An illuminated Christian manuscript from 15th-century Belgium, Le miroir de humaine saluation (The Mirror of Human Salvation), provided one example of how Whiteness was constructed in contrast with racialized others. A two-page spread features four illustrations of biblical stories. In the first, a depiction of the Adoration of the Magi, a magus is marked as foreign through his dark beard and turban, which contrast with the light skin and hair of Mary and Jesus. In two images on the facing page, figures are painted in grisaille, a technique used to give the appearance of white marble, to reflect events prefigured in the Old Testament.

As a result, two African characters— the Queen of Sheba (who declares in the Bible, “I am Black but beautiful”) and the Magus Balthazar—are shown with white skin. These choices align Whiteness with holiness, reflecting and furthering ideas of race-based superiority, the curators note in an online companion to the exhibit.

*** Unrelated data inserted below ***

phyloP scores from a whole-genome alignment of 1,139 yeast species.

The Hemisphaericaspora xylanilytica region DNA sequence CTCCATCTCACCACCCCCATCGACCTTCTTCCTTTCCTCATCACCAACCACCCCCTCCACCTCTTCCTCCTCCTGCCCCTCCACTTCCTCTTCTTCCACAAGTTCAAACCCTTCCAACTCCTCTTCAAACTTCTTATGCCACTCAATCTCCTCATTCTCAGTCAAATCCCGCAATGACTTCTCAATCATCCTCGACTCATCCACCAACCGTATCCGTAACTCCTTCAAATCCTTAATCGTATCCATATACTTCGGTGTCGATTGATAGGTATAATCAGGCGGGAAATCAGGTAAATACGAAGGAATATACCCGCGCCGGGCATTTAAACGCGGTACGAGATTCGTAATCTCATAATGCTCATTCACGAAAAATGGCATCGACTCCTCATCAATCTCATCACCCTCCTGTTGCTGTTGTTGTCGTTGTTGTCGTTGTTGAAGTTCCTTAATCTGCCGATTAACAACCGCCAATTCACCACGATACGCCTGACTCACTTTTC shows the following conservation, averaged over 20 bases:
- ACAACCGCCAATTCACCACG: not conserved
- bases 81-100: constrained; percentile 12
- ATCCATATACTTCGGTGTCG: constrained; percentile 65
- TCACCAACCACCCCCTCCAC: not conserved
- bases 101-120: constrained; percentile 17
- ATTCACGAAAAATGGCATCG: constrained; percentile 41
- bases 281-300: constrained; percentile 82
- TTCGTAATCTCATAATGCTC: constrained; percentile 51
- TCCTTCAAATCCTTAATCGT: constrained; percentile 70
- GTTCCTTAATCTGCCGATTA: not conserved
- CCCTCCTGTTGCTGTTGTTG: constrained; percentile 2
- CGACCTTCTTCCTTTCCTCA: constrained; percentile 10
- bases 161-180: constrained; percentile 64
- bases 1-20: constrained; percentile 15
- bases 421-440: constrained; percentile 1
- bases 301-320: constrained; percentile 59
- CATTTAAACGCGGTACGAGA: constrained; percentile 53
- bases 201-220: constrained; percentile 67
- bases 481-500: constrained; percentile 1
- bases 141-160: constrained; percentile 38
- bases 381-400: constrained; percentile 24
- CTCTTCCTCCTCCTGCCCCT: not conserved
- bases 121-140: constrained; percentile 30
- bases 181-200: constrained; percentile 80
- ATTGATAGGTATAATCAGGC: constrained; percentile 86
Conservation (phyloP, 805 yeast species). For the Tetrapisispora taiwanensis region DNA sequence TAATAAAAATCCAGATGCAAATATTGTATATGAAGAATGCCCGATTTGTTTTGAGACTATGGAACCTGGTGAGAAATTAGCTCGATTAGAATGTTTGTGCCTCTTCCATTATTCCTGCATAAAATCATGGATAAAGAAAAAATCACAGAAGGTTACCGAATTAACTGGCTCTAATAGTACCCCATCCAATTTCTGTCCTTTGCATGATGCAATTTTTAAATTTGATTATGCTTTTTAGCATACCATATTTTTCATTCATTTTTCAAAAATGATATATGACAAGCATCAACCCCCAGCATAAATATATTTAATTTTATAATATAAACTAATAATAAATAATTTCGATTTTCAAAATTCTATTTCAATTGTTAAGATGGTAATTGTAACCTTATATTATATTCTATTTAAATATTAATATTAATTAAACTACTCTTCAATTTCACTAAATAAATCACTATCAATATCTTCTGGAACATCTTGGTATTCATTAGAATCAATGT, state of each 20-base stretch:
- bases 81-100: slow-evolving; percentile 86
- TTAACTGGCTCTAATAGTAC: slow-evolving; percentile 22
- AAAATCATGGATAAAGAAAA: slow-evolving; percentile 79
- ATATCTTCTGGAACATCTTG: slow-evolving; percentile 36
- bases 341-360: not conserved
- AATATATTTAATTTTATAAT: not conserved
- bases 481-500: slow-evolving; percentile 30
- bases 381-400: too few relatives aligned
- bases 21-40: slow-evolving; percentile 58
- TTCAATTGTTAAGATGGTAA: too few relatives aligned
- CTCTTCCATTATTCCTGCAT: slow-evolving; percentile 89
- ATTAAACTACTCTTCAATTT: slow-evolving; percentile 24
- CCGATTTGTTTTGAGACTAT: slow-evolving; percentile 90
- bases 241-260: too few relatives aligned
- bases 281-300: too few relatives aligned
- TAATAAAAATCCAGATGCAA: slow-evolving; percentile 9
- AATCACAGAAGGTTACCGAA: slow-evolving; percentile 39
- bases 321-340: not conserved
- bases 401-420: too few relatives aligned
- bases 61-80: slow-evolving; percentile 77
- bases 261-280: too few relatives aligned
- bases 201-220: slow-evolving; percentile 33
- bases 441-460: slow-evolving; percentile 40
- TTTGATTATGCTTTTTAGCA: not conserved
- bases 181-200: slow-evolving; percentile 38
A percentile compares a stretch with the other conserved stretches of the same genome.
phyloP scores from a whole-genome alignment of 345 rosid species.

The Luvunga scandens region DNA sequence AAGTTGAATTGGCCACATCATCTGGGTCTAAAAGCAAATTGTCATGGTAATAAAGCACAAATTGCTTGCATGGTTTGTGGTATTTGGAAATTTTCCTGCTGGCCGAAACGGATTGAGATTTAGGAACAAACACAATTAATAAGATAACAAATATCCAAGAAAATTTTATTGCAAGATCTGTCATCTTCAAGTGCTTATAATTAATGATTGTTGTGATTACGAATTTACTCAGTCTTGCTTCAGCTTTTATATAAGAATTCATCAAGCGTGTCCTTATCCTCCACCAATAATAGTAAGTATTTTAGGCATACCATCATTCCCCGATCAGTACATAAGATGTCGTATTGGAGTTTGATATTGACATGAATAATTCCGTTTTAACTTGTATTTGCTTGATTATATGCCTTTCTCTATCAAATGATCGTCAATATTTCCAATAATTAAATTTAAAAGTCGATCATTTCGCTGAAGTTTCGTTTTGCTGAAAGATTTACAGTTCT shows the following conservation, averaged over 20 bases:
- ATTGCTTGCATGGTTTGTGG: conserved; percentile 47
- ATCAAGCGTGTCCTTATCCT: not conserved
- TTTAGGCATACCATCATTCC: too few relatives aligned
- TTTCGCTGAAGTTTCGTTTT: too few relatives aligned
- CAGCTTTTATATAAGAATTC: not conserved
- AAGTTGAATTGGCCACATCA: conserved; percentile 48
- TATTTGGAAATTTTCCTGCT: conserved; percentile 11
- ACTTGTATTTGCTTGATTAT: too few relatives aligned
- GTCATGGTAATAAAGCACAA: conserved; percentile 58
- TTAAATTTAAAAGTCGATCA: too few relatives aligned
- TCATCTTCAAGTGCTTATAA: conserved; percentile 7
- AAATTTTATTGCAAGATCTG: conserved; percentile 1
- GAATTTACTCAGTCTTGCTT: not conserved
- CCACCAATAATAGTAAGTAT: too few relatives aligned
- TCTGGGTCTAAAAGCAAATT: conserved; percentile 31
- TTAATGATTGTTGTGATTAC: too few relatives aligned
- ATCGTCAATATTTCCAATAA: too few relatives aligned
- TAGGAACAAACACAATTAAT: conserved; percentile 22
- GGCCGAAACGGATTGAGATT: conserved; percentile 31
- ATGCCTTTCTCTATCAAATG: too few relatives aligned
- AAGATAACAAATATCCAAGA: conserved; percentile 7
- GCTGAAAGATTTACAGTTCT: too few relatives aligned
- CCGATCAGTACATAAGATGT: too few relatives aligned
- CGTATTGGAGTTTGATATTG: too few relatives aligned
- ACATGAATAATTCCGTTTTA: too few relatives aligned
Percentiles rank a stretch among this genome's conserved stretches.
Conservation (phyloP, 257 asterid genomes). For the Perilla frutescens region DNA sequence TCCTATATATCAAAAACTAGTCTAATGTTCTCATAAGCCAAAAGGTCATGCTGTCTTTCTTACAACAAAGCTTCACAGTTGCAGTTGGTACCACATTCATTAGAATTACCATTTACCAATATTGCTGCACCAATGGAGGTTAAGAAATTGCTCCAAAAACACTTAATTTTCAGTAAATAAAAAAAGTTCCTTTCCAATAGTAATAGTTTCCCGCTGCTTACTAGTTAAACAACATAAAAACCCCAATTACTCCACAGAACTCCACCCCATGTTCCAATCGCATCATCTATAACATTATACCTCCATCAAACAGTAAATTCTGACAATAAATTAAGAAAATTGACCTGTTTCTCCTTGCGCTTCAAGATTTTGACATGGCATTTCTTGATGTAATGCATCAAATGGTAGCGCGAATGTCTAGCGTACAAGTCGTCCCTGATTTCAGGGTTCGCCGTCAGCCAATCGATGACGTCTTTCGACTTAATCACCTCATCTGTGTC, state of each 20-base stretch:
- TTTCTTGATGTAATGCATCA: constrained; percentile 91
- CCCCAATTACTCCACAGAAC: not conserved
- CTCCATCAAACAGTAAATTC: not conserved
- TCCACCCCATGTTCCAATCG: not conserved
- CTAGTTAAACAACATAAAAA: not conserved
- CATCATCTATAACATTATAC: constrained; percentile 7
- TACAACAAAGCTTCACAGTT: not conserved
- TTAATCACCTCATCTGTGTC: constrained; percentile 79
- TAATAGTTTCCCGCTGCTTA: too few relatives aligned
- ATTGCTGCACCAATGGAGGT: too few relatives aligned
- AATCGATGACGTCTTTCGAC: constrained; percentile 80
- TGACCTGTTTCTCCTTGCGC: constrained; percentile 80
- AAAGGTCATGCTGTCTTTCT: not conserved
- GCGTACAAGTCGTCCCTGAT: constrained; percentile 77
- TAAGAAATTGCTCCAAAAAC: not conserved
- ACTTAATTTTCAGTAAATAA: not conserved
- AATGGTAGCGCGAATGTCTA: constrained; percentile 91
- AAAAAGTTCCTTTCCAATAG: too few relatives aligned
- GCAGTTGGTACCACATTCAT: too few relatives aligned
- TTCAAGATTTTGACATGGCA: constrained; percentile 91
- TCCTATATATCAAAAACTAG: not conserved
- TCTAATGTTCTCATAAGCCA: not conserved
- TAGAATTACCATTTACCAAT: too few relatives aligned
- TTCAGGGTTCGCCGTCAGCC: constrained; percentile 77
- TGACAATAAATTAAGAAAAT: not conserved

Ndiaye and her fellow curators also wanted to show representations of race that were in tension with such neat divisions. A painting from 17th- to 18th-century Peru, Our Lady of Loreto, features Mary and Jesus with dark skin. The solid figures are meant to represent the medieval European artistic tradition of Black Madonna statuary.

Our Lady of Loreto
Our Lady of Loreto, from 17th- to 18th-century Peru, depicts the medieval Italian tradition of Black Madonna statuary. (© Public domain, courtesy of the Carl and Marilynn Thoma Foundation, photo by Christie’s)

Peru at the time was a Spanish colony, reliant on a labor force of both enslaved Black people and of Indigenous people, the latter subjugated to European rule in the encomienda system. The system required them to pay tribute, often through labor, to an encomendero, who in return taught them Christianity. Empowering as it may have been for Black and Indigenous colonial subjects in Peru to see themselves in this painting, Ndiaye points out that conversion to Catholicism was often a precondition of enslavement, “the first step toward the ultimate disempowerment.”

Religion was not the only way ideas about race were spread. Theater—which Ndiaye calls the mass media of the premodern period—also played an important role. Because all people, regardless of class, literacy, or gender, could access theater, she points out, it was a particularly efficient way to convey ideas, including those about race.